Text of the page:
presented by this case would violate the Fourth Amendment. Based on Stephen’s
words and actions, it was not reasonable to believe that he posed an immediate threat
to the safety of the officer or others at the time he was shot. Compare Weinmann,
787 F.3d at 447 (force not justified where plaintiff was holding shotgun across his lap)
with Roy, 42 F.3d at 693 (force justified where plaintiff verbally threatened officers
and lunged at them with knives). Stephen was walking nonchalantly down the
driveway with his gun dangling by his side. Stephen never made any threats to the
officers, and although Deputy Mangino believed that Stephen had briefly pointed his
gun at him earlier, Stephen did not point his gun at Deputy Mangino or any of the
officers in the minutes immediately preceding the shooting.
Mangino’s assertion that he reasonably believed Stephen had pointed his gun at him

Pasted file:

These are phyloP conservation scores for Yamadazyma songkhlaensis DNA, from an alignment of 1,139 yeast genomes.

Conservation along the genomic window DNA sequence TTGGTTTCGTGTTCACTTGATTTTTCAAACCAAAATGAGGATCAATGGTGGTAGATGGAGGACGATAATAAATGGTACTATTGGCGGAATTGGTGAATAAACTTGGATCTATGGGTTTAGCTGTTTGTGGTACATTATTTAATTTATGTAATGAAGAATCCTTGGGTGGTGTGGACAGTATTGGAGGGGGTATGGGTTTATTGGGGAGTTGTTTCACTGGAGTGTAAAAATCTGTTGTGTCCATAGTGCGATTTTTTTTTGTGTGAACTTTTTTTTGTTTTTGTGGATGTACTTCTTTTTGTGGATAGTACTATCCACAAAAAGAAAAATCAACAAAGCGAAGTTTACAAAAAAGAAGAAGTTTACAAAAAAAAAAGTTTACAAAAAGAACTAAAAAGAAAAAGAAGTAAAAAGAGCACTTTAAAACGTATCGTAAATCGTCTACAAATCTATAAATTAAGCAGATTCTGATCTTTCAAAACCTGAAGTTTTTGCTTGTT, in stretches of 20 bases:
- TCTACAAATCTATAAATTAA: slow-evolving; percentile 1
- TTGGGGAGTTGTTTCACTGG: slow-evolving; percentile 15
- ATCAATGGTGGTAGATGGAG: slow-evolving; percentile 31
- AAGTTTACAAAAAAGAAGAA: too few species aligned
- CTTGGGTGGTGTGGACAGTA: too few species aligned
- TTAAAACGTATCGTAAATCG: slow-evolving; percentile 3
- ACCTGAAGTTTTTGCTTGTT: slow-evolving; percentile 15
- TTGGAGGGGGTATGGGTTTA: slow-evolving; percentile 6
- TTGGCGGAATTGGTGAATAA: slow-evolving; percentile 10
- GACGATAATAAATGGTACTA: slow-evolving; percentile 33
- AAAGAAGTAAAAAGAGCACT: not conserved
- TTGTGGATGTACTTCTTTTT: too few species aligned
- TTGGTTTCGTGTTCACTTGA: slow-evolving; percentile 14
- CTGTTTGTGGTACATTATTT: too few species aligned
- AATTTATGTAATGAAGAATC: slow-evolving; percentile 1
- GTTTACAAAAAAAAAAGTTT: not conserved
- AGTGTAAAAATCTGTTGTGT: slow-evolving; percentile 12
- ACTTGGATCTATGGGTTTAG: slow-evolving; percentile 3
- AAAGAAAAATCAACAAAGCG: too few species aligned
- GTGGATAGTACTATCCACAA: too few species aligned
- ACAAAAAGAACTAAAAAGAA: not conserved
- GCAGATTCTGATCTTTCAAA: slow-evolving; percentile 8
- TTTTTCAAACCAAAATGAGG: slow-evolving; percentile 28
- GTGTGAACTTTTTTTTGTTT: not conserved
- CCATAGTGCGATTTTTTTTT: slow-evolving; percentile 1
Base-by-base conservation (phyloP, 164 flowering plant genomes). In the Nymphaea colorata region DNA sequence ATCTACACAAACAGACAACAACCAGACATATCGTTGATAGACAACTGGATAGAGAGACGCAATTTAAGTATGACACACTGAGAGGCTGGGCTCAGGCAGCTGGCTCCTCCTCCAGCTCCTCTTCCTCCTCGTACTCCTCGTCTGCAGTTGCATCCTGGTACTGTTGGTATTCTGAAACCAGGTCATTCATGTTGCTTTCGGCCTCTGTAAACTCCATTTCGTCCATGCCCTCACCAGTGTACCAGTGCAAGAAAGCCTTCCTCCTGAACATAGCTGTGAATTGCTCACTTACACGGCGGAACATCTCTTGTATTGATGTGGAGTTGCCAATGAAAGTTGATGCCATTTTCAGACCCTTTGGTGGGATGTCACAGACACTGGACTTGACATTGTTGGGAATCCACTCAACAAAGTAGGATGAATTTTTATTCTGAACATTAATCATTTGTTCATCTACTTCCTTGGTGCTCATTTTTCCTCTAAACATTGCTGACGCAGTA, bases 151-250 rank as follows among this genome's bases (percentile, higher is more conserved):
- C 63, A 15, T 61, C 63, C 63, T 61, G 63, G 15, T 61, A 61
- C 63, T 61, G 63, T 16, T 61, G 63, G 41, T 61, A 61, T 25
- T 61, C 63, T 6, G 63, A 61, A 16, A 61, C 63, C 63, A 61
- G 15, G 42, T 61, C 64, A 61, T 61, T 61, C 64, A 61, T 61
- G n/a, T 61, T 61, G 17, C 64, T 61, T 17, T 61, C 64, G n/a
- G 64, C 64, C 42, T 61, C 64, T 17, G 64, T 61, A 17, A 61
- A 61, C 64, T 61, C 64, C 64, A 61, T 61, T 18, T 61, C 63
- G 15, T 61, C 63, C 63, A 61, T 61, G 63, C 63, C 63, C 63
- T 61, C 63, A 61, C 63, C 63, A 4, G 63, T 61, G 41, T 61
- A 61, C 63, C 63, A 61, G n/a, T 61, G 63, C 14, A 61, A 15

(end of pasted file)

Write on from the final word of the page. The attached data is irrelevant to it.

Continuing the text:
when Stephen was standing in front of the garage, that fact would not justify the use
of deadly force approximately six minutes later. See Ellis v. Wynalda, 999 F.2d 243,
247 (7th Cir. 1993) (noting that an officer who is faced with a threat that may justify
use of deadly force “does not retain the right to shoot at any time thereafter”).
Furthermore, Stephen was approximately 69 feet away from Deputy Mangino’s
cruiser at the time he was shot.
The lack of close physical proximity further
undermines the immediacy of the perceived threat posed by Stephen. Compare
Berube, 506 F.3d at 81, 85 (use of force reasonable where plaintiff was “charging” at
officer from ten feet away).
In addition, Deputy Mangino was not forced to make a split-second decision on
less than perfect information in a rapidly changing situation at the time he shot